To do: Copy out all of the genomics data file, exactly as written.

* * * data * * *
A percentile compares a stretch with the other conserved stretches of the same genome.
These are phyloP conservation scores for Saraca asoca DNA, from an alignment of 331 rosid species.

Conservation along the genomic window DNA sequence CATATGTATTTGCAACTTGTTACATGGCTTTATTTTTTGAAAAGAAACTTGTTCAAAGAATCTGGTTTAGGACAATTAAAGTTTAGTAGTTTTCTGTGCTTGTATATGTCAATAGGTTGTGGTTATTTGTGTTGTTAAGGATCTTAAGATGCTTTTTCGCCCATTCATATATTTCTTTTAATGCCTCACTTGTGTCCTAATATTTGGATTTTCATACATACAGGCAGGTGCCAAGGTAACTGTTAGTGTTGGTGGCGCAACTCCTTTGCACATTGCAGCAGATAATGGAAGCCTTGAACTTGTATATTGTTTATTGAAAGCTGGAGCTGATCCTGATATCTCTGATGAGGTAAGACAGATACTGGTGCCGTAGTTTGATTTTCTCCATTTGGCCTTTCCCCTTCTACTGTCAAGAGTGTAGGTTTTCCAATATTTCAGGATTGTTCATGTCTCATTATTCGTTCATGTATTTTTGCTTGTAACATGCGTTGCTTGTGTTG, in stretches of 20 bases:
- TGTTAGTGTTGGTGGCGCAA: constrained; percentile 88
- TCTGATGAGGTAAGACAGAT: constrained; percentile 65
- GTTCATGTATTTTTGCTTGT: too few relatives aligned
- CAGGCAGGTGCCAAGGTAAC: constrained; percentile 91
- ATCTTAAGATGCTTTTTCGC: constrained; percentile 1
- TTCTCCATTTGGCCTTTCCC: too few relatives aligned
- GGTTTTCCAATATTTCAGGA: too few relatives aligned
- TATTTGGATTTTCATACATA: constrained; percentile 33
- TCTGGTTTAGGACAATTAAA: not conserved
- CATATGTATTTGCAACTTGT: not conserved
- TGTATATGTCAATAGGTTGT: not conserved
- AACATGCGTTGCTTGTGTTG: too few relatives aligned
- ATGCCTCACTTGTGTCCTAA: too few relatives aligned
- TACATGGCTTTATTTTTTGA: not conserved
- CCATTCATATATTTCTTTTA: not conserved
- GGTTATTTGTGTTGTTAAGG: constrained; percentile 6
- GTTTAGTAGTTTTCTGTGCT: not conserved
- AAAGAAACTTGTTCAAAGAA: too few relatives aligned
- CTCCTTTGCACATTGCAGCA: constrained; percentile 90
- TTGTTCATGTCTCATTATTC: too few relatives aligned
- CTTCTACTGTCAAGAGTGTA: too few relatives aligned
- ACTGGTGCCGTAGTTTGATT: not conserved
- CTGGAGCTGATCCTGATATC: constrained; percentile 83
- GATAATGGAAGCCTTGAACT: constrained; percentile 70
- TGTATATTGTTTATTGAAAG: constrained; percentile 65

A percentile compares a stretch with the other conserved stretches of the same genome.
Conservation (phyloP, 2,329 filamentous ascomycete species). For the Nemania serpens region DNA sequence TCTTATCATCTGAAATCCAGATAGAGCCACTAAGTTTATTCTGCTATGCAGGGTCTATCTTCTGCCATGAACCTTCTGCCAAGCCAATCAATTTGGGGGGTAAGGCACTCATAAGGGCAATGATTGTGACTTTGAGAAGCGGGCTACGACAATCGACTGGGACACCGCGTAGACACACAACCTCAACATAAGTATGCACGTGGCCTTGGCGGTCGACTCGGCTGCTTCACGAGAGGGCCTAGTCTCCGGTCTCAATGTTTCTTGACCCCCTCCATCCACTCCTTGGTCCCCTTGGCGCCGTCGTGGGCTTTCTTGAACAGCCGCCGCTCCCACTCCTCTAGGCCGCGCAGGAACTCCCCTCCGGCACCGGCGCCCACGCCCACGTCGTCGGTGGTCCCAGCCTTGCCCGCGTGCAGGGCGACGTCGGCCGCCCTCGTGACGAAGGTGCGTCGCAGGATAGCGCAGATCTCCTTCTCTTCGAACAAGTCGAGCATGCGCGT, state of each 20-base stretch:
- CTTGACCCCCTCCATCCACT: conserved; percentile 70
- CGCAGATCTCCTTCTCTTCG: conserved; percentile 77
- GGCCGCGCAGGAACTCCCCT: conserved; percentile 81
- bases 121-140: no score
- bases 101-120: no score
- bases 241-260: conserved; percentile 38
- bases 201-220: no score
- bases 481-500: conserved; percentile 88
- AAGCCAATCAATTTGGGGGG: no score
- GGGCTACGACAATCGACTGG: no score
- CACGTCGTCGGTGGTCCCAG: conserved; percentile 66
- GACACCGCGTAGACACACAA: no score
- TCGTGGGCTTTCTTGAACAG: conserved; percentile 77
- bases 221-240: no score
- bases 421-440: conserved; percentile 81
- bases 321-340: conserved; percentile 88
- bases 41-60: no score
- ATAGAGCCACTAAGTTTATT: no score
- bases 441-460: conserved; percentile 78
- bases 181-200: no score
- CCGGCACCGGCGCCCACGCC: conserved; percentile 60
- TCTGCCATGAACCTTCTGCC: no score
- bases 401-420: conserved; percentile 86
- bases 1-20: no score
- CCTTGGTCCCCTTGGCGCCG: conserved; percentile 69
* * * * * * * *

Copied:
A percentile compares a stretch with the other conserved stretches of the same genome.
These are phyloP conservation scores for Saraca asoca DNA, from an alignment of 331 rosid species.

Conservation along the genomic window DNA sequence CATATGTATTTGCAACTTGTTACATGGCTTTATTTTTTGAAAAGAAACTTGTTCAAAGAATCTGGTTTAGGACAATTAAAGTTTAGTAGTTTTCTGTGCTTGTATATGTCAATAGGTTGTGGTTATTTGTGTTGTTAAGGATCTTAAGATGCTTTTTCGCCCATTCATATATTTCTTTTAATGCCTCACTTGTGTCCTAATATTTGGATTTTCATACATACAGGCAGGTGCCAAGGTAACTGTTAGTGTTGGTGGCGCAACTCCTTTGCACATTGCAGCAGATAATGGAAGCCTTGAACTTGTATATTGTTTATTGAAAGCTGGAGCTGATCCTGATATCTCTGATGAGGTAAGACAGATACTGGTGCCGTAGTTTGATTTTCTCCATTTGGCCTTTCCCCTTCTACTGTCAAGAGTGTAGGTTTTCCAATATTTCAGGATTGTTCATGTCTCATTATTCGTTCATGTATTTTTGCTTGTAACATGCGTTGCTTGTGTTG, in stretches of 20 bases:
- TGTTAGTGTTGGTGGCGCAA: constrained; percentile 88
- TCTGATGAGGTAAGACAGAT: constrained; percentile 65
- GTTCATGTATTTTTGCTTGT: too few relatives aligned
- CAGGCAGGTGCCAAGGTAAC: constrained; percentile 91
- ATCTTAAGATGCTTTTTCGC: constrained; percentile 1
- TTCTCCATTTGGCCTTTCCC: too few relatives aligned
- GGTTTTCCAATATTTCAGGA: too few relatives aligned
- TATTTGGATTTTCATACATA: constrained; percentile 33
- TCTGGTTTAGGACAATTAAA: not conserved
- CATATGTATTTGCAACTTGT: not conserved
- TGTATATGTCAATAGGTTGT: not conserved
- AACATGCGTTGCTTGTGTTG: too few relatives aligned
- ATGCCTCACTTGTGTCCTAA: too few relatives aligned
- TACATGGCTTTATTTTTTGA: not conserved
- CCATTCATATATTTCTTTTA: not conserved
- GGTTATTTGTGTTGTTAAGG: constrained; percentile 6
- GTTTAGTAGTTTTCTGTGCT: not conserved
- AAAGAAACTTGTTCAAAGAA: too few relatives aligned
- CTCCTTTGCACATTGCAGCA: constrained; percentile 90
- TTGTTCATGTCTCATTATTC: too few relatives aligned
- CTTCTACTGTCAAGAGTGTA: too few relatives aligned
- ACTGGTGCCGTAGTTTGATT: not conserved
- CTGGAGCTGATCCTGATATC: constrained; percentile 83
- GATAATGGAAGCCTTGAACT: constrained; percentile 70
- TGTATATTGTTTATTGAAAG: constrained; percentile 65

A percentile compares a stretch with the other conserved stretches of the same genome.
Conservation (phyloP, 2,329 filamentous ascomycete species). For the Nemania serpens region DNA sequence TCTTATCATCTGAAATCCAGATAGAGCCACTAAGTTTATTCTGCTATGCAGGGTCTATCTTCTGCCATGAACCTTCTGCCAAGCCAATCAATTTGGGGGGTAAGGCACTCATAAGGGCAATGATTGTGACTTTGAGAAGCGGGCTACGACAATCGACTGGGACACCGCGTAGACACACAACCTCAACATAAGTATGCACGTGGCCTTGGCGGTCGACTCGGCTGCTTCACGAGAGGGCCTAGTCTCCGGTCTCAATGTTTCTTGACCCCCTCCATCCACTCCTTGGTCCCCTTGGCGCCGTCGTGGGCTTTCTTGAACAGCCGCCGCTCCCACTCCTCTAGGCCGCGCAGGAACTCCCCTCCGGCACCGGCGCCCACGCCCACGTCGTCGGTGGTCCCAGCCTTGCCCGCGTGCAGGGCGACGTCGGCCGCCCTCGTGACGAAGGTGCGTCGCAGGATAGCGCAGATCTCCTTCTCTTCGAACAAGTCGAGCATGCGCGT, state of each 20-base stretch:
- CTTGACCCCCTCCATCCACT: conserved; percentile 70
- CGCAGATCTCCTTCTCTTCG: conserved; percentile 77
- GGCCGCGCAGGAACTCCCCT: conserved; percentile 81
- bases 121-140: no score
- bases 101-120: no score
- bases 241-260: conserved; percentile 38
- bases 201-220: no score
- bases 481-500: conserved; percentile 88
- AAGCCAATCAATTTGGGGGG: no score
- GGGCTACGACAATCGACTGG: no score
- CACGTCGTCGGTGGTCCCAG: conserved; percentile 66
- GACACCGCGTAGACACACAA: no score
- TCGTGGGCTTTCTTGAACAG: conserved; percentile 77
- bases 221-240: no score
- bases 421-440: conserved; percentile 81
- bases 321-340: conserved; percentile 88
- bases 41-60: no score
- ATAGAGCCACTAAGTTTATT: no score
- bases 441-460: conserved; percentile 78
- bases 181-200: no score
- CCGGCACCGGCGCCCACGCC: conserved; percentile 60
- TCTGCCATGAACCTTCTGCC: no score
- bases 401-420: conserved; percentile 86
- bases 1-20: no score
- CCTTGGTCCCCTTGGCGCCG: conserved; percentile 69